Jonathan Little Hand of the Week – Patrik Antonius Makes a Sick River Call
Last Updated: November 5, 2023
If you want to increase your edge at the tables, make sure to get your FREE 3-day pass and check Pokercoaching.com.
The hand I’ll be looking into today features none other than the legend himself, Patrik Antonius, playing in a $25,000 Triton Poker tournament.
The tournament is down to three players, and there is $825,000 for the winner!
The action starts with Fahredin Mustafov, sitting on 14 million in chips, raising to 800,000 from the button (playing 200k/400k/400k) with 10♥8♣. Antonius, with six million in his stack, defends his big blind with J♥2♥.
Defending your big blind with this hand is fine in this scenario, as you really can’t afford to fold suited hands, even the ones as bad as J-2.
Your opponent’s range should be very wide, and you’re getting great odds. Of course, you’ll have to navigate some tough spots later in the hand, but you pretty much have to see the flop.
The first three cards are 7♥6♣2♣, giving Patrik a bottom pair and Mustafov a gutshot straight draw with two overs.
Antonius checks, as he should, with his pretty much entire range. Mustafov, on the other hand, will want to apply the maximum pressure given his hand and ICM implications, and he starts by betting the flop for 700,000.
Patrik makes the call, which is completely standard here. Check-raising doesn’t accomplish much, and his hand is far too strong to fold.
The Q♥ on the turn is a very interesting card as it gives Antonius a flush draw to go along with his bottom pair. He checks once again, as there aren’t very many hands containing a queen in his range.
Mustafov continues his aggression and bets for 1.4 million. Unlike Patrik, Mustafov does have a fair number of queens here, as he would c-bet flop with many of those hands regardless of the flop.
Image courtesy of triton-series.com
The 1.4 million sizing is fine, although I might go a bit smaller, so to give myself a bit more room to jam on the river and give my opponent more reason to fold.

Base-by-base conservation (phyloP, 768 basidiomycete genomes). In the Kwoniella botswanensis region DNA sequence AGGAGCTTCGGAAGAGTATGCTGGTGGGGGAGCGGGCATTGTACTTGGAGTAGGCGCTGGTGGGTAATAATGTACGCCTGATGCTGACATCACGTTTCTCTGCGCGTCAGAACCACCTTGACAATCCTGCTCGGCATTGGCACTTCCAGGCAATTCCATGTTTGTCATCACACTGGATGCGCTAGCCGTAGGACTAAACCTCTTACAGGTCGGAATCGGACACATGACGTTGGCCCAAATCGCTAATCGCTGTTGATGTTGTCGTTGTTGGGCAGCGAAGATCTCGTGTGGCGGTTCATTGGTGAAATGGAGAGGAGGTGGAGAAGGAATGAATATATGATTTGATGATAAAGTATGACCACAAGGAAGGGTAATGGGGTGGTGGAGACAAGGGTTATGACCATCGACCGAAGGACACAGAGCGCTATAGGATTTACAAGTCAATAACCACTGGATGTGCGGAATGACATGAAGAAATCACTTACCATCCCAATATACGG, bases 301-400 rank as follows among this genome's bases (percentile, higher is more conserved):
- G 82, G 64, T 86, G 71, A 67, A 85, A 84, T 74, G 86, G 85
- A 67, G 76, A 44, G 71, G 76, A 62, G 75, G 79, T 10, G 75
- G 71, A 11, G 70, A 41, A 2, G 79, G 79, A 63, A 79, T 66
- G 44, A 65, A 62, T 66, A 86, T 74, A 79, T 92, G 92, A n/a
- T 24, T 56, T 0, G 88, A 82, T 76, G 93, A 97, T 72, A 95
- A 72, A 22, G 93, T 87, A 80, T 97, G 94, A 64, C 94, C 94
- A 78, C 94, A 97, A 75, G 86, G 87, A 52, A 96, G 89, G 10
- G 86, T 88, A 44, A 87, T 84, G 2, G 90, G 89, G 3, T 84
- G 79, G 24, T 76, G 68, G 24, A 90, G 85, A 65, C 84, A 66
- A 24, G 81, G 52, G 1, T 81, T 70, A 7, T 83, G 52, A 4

Many people seem to think that shoving or folding are the only two options here, but calling is perfectly reasonable, and that’s exactly what Patrik does.
By check-calling, you give your opponent every opportunity to bluff, and in this kind of situation, many of their bluffs will have very low equity. You want to keep them in with these types of hands, which is exactly why Antonius goes for the check-call line.
The final card is A♦, and Patrik checks for one last time. For Mustafov, on this scary board, all-in is the most logical move. He should be betting much wider than just an ace, as he can go for value with queens and even sevens.
Patrik doesn’t have many (if any) aces in his range, as these hands he would probably shove before the flop, given he started the hand with only 15 big blinds.
Applying this logic, Mustafov will also have quite a few bluffs in his range, and as a bluff candidate, a ten-high hand is a pretty good one.
That’s exactly what happens, as Mustafov shoves and puts Patrik to the test for his tournament life.
Antonius takes a long time to think about this spot – but ends up making a call! So, how was he able to get to the right decision in this extremely difficult spot? Check out the video above for the final thoughts on this exciting hand!